Vicki Walker, the former Oregon state senator chosen by Gov. Ted Kulongoski to chair the parole board, brings perspective to the job that few can claim — compassion, forged through personal experience, for those on both sides of the prison wall, reports The Oregonian. Her empathy for victims, she says, comes from being sexually abused by her father and her uncles when she was a child. In the legislature, she was an advocate for victim’s rights. Walker also offers understanding for inmates. Her brother spent 17 years in an Alaska prison for murder. Walker set up a post-prison release plan for him and helped him negotiate the outside world when he was released in 2003.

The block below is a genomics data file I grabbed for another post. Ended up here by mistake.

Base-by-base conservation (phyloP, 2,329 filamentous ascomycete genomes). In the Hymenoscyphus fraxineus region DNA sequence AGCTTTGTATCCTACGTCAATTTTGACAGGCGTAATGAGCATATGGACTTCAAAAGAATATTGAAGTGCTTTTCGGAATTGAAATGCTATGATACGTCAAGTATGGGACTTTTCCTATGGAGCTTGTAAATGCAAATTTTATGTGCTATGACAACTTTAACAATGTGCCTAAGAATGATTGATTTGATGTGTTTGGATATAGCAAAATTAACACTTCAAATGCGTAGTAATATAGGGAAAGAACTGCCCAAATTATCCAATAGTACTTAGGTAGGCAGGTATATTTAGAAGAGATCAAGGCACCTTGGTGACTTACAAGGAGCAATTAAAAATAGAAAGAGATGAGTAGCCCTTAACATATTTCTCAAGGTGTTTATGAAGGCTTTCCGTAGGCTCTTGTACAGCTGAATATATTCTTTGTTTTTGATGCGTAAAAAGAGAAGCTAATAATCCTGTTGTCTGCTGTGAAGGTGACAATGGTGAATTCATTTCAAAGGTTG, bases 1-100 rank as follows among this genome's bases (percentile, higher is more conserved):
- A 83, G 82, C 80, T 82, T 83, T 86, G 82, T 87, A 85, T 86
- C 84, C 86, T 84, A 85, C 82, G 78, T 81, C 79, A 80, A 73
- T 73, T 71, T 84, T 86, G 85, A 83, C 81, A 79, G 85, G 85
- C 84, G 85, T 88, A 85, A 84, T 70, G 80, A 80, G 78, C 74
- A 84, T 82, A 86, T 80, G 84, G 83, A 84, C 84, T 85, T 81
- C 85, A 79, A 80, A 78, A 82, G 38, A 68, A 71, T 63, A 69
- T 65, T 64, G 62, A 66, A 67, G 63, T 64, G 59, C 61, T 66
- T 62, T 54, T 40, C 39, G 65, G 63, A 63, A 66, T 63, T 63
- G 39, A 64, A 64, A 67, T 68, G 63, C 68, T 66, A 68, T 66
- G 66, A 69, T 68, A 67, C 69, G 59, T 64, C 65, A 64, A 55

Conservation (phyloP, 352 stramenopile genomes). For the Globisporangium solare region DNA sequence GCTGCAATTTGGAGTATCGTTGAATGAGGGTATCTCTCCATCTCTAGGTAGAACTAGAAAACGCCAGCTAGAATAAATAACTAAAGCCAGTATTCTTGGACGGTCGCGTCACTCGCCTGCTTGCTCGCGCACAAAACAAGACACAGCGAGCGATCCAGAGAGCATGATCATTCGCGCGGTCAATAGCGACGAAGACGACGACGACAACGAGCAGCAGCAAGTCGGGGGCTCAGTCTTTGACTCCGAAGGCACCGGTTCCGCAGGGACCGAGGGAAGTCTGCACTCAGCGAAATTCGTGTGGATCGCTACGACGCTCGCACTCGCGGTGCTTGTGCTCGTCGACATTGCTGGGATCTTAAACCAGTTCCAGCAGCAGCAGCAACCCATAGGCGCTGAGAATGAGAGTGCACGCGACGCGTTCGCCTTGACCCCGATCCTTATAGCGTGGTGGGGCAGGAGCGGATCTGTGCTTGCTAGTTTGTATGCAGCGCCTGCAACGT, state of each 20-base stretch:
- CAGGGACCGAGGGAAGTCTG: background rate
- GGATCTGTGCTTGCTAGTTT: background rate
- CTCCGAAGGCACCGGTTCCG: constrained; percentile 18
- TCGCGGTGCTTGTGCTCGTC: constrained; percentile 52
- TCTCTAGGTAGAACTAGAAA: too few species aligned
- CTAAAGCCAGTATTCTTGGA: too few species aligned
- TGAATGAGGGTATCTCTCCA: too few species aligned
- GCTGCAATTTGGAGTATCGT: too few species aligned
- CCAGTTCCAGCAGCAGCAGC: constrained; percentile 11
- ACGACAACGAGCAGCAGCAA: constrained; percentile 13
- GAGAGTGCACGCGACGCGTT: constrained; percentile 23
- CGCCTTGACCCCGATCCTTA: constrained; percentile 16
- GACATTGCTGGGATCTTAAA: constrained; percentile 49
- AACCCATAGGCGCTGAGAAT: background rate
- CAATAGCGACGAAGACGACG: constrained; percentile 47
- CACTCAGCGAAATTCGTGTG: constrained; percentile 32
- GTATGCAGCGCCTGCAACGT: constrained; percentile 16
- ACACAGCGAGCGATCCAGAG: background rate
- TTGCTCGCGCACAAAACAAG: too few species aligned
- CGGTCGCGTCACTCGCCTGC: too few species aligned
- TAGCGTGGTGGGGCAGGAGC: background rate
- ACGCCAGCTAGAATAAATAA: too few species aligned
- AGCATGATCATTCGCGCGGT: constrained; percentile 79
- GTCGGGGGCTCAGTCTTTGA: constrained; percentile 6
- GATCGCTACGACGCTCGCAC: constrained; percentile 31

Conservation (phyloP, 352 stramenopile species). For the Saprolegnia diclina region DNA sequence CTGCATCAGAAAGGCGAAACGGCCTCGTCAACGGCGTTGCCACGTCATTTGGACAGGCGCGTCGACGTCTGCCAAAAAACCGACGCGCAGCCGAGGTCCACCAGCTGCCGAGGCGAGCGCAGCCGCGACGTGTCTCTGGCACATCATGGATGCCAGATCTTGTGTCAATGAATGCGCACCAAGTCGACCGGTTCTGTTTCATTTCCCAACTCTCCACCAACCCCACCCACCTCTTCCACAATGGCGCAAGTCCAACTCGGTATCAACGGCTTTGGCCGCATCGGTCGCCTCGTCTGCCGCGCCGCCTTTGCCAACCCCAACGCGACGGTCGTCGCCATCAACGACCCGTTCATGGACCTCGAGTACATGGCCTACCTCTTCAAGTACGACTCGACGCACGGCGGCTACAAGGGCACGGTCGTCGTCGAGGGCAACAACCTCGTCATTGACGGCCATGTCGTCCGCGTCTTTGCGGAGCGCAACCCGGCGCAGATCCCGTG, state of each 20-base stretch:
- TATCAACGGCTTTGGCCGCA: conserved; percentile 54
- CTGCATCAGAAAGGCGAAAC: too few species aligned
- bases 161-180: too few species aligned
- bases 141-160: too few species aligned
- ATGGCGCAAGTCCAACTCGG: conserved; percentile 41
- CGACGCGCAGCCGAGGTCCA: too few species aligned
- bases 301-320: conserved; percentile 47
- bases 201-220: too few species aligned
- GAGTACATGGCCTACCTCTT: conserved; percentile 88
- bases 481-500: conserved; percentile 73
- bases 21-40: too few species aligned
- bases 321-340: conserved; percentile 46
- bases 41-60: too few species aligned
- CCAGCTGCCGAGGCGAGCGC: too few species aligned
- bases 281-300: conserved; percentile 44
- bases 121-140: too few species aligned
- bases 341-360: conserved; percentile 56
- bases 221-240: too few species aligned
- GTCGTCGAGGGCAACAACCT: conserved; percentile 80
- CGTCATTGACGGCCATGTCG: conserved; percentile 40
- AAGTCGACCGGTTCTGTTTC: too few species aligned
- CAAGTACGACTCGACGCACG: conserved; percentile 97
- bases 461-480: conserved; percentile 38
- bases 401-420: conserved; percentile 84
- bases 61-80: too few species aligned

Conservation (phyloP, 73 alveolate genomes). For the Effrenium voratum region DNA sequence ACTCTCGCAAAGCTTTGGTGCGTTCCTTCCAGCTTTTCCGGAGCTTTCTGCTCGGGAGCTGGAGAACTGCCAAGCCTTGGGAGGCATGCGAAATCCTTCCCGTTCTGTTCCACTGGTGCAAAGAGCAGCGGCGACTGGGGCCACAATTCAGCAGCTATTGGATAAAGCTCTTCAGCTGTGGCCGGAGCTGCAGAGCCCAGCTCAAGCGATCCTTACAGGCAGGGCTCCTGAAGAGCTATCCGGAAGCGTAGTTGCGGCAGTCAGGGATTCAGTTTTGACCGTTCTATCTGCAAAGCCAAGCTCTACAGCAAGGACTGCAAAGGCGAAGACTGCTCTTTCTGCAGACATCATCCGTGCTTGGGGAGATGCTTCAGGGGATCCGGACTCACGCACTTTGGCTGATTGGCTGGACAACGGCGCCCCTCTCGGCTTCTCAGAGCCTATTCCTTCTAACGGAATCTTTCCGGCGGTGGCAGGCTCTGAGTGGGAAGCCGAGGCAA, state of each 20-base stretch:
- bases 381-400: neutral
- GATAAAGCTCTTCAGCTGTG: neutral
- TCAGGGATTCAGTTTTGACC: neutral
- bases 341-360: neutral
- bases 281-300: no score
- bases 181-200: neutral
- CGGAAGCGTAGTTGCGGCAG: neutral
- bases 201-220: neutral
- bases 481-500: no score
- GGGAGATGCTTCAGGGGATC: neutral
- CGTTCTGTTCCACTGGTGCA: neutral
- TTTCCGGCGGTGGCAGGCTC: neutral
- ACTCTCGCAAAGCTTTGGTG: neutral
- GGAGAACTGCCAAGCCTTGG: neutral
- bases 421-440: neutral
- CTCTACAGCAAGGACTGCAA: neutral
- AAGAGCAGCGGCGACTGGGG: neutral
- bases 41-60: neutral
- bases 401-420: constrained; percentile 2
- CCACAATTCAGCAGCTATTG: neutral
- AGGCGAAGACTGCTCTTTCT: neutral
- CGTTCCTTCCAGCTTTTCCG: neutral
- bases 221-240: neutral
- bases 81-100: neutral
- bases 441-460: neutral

With that background, Walker will juggle the claims before her from those convicted and those they harmed, leading the calls on who leaves prison and who stays. “Ninety-five percent of offenders return to the community,” she says. “If we as a board don’t believe in redemption, we’re in trouble.” There’s that other side, she acknowledges: “We also want to make sure these people don’t come back.” Walker, 53, said that her father, a drywaller, was abusive, alcoholic and started molesting her in grade school. She remembers listening to him beat her mother before the two divorced when she was 10.